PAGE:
Analysis questions how health reform will be funded without ACA taxes

Dive Brief:

  • Repeal of the Affordable Care Act (ACA) would eliminate $680 billion in taxes to be collected over 10 years, according to a report published Monday by the Brookings Institution.

  • Eliminating this tax revenue would make funding a replacement plan difficult and could eventually lead to increases in the federal deficit.

  • In the weeks since Donald Trump won the presidential election, industry experts have pondered what will happen if the ACA is repealed, particularly without a replacement plan in place.

Dive Insight:

The ACA made massive changes to the healthcare industry, as well as to the federal budget. Repealing the ACA, let alone replacing it, would mean more significant change is on the way.

The report highlights some ways Republicans could come up with the funds to replace the ACA. For instance, savings achieved through repeal could be set aside to fund a replacement plan. However, this approach would be unlikely to produce legislation as expansive as the ACA. "But while savings on the spending side can likely be banked, the revenue lost from the ACA’s tax increases would no longer be available to finance a plan to replace the lost coverage expansions," wrote Loren Adler and Paul Ginsburg. "Consequently, only about 40% of the $1.24 trillion cost of the ACA’s coverage expansion from 2019-2026 would be available."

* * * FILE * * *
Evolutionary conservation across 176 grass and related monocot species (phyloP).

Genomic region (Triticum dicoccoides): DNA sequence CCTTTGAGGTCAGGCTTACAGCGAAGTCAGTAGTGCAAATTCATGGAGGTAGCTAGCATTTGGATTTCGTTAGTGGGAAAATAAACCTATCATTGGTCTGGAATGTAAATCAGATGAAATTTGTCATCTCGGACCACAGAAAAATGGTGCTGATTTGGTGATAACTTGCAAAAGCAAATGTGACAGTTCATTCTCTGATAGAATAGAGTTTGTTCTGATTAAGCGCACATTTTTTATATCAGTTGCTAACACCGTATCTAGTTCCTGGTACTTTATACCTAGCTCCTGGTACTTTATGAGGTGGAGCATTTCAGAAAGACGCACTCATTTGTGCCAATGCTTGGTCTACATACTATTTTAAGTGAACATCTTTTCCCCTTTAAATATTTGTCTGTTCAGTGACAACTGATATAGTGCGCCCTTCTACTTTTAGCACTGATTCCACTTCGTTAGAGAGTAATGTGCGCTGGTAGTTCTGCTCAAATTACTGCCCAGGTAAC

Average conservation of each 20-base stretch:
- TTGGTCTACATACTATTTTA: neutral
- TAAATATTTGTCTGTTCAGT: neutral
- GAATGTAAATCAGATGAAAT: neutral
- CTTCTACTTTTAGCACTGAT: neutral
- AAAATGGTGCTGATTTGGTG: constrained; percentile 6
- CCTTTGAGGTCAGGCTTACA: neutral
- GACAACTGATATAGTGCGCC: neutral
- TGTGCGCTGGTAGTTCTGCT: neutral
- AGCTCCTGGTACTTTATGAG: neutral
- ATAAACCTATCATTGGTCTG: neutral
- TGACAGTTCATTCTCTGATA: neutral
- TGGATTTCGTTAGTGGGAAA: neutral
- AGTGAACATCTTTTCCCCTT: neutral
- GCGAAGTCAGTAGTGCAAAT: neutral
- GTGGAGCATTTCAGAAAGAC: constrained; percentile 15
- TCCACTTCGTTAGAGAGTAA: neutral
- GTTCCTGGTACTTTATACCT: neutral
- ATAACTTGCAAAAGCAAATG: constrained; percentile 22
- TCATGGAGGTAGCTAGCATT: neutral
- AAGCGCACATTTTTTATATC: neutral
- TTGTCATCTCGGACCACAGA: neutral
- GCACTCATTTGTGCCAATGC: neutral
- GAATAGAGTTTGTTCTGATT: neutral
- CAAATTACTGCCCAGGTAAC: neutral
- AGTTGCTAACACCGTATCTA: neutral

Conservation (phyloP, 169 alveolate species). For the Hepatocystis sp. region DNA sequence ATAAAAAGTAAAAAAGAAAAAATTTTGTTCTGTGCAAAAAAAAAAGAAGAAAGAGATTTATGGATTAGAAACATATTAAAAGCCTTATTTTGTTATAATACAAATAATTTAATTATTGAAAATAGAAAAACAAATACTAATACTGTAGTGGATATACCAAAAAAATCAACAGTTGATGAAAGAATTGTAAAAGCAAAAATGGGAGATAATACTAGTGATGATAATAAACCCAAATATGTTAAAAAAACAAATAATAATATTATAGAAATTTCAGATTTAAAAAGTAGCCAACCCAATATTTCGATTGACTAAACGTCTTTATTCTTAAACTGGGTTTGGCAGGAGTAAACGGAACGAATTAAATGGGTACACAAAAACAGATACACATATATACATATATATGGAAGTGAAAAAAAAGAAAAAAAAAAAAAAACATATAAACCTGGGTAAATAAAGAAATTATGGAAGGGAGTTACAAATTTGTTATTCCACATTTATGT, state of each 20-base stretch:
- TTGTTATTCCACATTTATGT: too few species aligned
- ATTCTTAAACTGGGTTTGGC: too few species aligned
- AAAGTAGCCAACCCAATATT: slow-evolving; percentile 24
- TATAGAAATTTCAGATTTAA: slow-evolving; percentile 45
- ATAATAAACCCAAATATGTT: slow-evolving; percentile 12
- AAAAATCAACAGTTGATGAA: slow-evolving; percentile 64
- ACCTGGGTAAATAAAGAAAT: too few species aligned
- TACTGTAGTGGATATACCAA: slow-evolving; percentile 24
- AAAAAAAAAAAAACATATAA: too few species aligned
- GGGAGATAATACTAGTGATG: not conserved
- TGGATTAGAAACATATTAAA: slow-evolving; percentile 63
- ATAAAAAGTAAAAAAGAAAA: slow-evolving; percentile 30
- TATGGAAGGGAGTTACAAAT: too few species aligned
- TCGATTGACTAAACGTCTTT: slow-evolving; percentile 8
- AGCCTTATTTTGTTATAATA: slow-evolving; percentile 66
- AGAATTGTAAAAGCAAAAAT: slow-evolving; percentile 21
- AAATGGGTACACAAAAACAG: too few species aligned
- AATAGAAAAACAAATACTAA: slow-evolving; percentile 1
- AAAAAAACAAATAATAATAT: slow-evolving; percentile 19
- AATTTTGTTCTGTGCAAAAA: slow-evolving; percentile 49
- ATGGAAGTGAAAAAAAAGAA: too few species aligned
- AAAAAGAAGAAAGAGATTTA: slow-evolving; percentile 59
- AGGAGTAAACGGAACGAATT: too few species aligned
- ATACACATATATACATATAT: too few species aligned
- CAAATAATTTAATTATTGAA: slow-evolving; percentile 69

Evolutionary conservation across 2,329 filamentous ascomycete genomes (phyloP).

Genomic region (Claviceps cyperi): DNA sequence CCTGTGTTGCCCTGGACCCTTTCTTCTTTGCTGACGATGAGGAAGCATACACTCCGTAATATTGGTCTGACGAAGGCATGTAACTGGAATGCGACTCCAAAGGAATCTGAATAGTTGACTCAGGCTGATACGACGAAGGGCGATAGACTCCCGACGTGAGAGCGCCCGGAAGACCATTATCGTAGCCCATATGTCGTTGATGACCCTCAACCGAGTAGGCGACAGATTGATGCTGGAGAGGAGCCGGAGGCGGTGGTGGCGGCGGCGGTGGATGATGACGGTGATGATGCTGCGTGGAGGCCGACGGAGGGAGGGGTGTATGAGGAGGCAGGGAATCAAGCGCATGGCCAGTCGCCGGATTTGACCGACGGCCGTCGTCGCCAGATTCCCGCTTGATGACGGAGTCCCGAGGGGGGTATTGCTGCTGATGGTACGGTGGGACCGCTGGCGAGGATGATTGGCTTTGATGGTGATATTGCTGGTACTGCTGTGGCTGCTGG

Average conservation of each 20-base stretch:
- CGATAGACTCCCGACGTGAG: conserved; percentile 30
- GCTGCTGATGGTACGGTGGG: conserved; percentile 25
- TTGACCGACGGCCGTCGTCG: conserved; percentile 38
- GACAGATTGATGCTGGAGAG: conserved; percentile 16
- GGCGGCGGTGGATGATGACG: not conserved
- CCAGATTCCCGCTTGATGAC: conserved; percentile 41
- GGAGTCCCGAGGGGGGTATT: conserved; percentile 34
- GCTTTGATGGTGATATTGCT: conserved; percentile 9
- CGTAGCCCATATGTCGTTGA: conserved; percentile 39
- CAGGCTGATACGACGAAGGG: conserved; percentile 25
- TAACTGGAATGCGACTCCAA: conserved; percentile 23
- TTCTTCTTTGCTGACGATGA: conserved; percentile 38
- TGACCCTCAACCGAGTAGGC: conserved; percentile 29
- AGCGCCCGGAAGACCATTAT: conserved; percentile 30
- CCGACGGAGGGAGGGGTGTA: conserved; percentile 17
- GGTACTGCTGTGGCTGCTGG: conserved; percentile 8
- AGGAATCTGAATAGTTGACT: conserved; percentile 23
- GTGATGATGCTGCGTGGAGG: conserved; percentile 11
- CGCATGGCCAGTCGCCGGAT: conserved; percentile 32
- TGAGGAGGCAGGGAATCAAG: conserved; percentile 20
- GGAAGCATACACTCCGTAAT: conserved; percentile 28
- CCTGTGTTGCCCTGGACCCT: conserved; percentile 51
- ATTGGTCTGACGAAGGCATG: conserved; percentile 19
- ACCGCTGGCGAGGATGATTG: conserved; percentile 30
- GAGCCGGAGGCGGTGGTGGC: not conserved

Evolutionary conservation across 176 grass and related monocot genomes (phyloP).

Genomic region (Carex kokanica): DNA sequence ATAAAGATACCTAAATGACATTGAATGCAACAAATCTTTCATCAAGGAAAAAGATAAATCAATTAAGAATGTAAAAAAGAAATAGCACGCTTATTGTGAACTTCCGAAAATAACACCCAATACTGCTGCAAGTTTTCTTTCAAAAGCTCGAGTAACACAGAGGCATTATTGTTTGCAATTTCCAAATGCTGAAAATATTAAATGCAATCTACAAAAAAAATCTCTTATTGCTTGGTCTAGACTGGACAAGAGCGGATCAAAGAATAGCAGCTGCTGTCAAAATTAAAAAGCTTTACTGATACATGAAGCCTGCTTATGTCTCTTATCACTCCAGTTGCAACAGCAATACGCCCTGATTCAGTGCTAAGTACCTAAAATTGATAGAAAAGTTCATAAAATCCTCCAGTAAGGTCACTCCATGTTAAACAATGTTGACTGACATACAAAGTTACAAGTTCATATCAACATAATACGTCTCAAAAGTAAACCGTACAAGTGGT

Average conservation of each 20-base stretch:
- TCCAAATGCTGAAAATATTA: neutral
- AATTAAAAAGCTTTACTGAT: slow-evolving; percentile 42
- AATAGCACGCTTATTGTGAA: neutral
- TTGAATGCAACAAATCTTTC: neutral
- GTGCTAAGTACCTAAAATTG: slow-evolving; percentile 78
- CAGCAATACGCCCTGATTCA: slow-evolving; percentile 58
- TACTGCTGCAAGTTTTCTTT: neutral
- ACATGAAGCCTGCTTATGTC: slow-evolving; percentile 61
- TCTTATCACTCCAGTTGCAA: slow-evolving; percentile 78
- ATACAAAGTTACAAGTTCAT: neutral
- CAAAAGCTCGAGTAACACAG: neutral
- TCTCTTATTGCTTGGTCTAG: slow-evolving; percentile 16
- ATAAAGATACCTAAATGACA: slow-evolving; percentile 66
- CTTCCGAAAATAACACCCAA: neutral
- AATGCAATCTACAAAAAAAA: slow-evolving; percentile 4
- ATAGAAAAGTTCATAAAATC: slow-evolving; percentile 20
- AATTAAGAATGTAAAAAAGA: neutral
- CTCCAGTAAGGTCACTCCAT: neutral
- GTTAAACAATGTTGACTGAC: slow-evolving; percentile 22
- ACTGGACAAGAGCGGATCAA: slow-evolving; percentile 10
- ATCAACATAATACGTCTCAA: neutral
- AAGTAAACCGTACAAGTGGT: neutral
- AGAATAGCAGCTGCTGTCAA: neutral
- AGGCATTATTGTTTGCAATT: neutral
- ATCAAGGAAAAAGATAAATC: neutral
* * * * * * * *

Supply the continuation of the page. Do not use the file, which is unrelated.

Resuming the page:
Just as the healthcare industry was getting used to changes made by the ACA, it may have to prepare for another massive disruption. The uninsured rate could potentially double, leaving many providers to wonder if they'll be asked to deliver much more charity care in the near future.

To avoid putting this pressure on the healthcare industry, some have suggested Republicans work to fix the ACA rather than repealing it outright. Some Democrats have suggested they would work with Republicans on health reform if they elect to go this route. “If they want to change things around the edges, fix some of the things we agree ought to be fixed and call it Trumpcare, that’s OK,” Sen. Angus King (I-ME) told Politico recently.

Filed Under: Health Law
Top image credit: Phillip Ingham